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- Blood Sugar
- Fasting Blood Sugar
- Random Blood Glucose
Diagnose diabetes mellitus; evaluate disorders of carbohydrate metabolism including alcoholism; evaluate acidosis and ketoacidosis; evaluate dehydration, coma, hypoglycemia of insulinoma, neuroglycopenia. A fasting glucose >125 mg/dL on more than one occasion is adequate for the diagnosis of diabetes mellitus. An OGTT is not necessary in this setting. Infants, especially with tremor, cyanosis, convulsions, and respiratory distress should have stat glucose, particularly if there is maternal diabetes, postmaturity, asphyxia, hemolytic disease of the newborn, or possible sepsis. Babies too large or small for gestational age should also have glucose in the first 24 hours of life. Random blood sugars can be used to monitor therapy in diabetics or evaluate presence of insulinoma.1,2
Recent evidence revealed a diurnal variation in FPG, with mean FPG higher in the morning than in the afternoon, indicating that many cases of undiagnosed diabetes would be missed in patients seen in the afternoon. Glucose concentrations decrease ex vivo with time in whole blood because of glycolysis. The rate of glycolysis, reported to average 5% to 7% [approximately 0.6 mmol/L (10 mg/dL)] per hour, varies with the glucose concentration, temperature, white blood cell count, and other factors. Glycolysis can be attenuated by inhibition of enolase with sodium fluoride (2.5 mg fluoride/mL of blood) or, less commonly, lithium iodoacetate (0.5 mg/mL of blood). These reagents can be used alone or, more commonly, with anticoagulants such as potassium oxalate, EDTA, citrate, or lithium heparin. Although fluoride maintains long-term glucose stability, the rate of decline of glucose in the first hour after sample collection in tubes with and without fluoride is virtually identical. (Note that leukocytosis will increase glycolysis even in the presence of fluoride if the white cell count is very high). After four hours, the glucose concentration is stable in whole blood for 72 hours at room temperature in the presence of fluoride. In separated, nonhemolyzed, sterile serum without fluoride, the glucose concentration is stable for eight hours at 25°C and 72 hours at 4°C.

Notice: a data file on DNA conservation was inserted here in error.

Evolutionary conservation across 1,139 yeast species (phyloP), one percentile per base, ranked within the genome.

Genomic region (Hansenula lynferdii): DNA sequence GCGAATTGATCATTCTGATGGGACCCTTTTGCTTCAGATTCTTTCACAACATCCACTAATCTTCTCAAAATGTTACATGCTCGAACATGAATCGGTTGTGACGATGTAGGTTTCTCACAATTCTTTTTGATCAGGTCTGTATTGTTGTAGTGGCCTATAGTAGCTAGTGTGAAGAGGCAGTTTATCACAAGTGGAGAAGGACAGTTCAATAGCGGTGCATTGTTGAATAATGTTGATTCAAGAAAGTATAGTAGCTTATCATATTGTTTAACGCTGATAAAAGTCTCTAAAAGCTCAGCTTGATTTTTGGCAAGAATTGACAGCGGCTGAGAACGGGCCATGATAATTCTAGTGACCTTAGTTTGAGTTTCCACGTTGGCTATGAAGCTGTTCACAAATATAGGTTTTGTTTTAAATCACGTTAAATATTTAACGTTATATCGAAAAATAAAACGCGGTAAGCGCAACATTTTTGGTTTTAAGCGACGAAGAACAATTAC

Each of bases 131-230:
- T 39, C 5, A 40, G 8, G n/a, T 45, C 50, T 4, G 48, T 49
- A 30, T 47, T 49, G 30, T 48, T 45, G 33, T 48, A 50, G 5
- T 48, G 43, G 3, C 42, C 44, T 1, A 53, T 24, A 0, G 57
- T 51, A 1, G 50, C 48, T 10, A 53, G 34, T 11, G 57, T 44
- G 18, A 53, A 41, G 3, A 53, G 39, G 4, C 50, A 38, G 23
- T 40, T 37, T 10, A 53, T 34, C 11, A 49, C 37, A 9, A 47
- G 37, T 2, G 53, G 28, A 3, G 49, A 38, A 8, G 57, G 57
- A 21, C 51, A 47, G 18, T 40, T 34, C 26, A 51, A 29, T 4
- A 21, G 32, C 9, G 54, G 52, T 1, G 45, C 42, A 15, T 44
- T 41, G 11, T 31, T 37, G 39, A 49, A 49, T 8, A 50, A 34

Glucose can be measured in whole blood, serum, or plasma, but plasma is recommended for diagnosis. The molality of glucose (ie, amount of glucose per unit water mass) in whole blood and plasma is identical. Although red blood cells are essentially freely permeable to glucose (glucose is taken up by facilitated transport), the concentration of water (kg/L) in plasma is approximately 11% higher than that of whole blood. Therefore, glucose concentrations in plasma are approximately 11% higher than whole blood if the hematocrit is normal. Glucose concentrations in heparinized plasma are reported to be 5% lower than in serum. The reasons for the latter difference are not apparent, but may be attributable to the shift in fluid from erythrocytes to plasma caused by anticoagulants. The glucose concentrations during an OGTT in capillary blood are significantly higher than those in venous blood [mean of 1.7 mmol/L (30 mg/dL), equivalent to 20% to 25%], but the mean difference in fasting samples is only 0.1 mmol/L (2 mg/dL).
Although methods for glucose analysis exhibit low imprecision at the diagnostic decision limits of 7.0 mmol/L [(126 mg/dL), fasting] and 11.1 mmol/L [(200 mg/dL), postglucose load], the relatively large intraindividual biological variability (CVs of approximately 5% to 7%) may produce classification errors. On the basis of biological variation, glucose analysis should have analytical imprecision <3.4%, bias <2.6%, and total error <8.0%.1,2
Label specimen as plasma. Mix well.
Causes for Rejection
|Order Code||Order Code Name||Order Loinc||Result Code||Result Code Name||UofM||Result LOINC|
|001818||Glucose, Plasma||1558-6||001818||Glucose, Plasma||mg/dL||1558-6|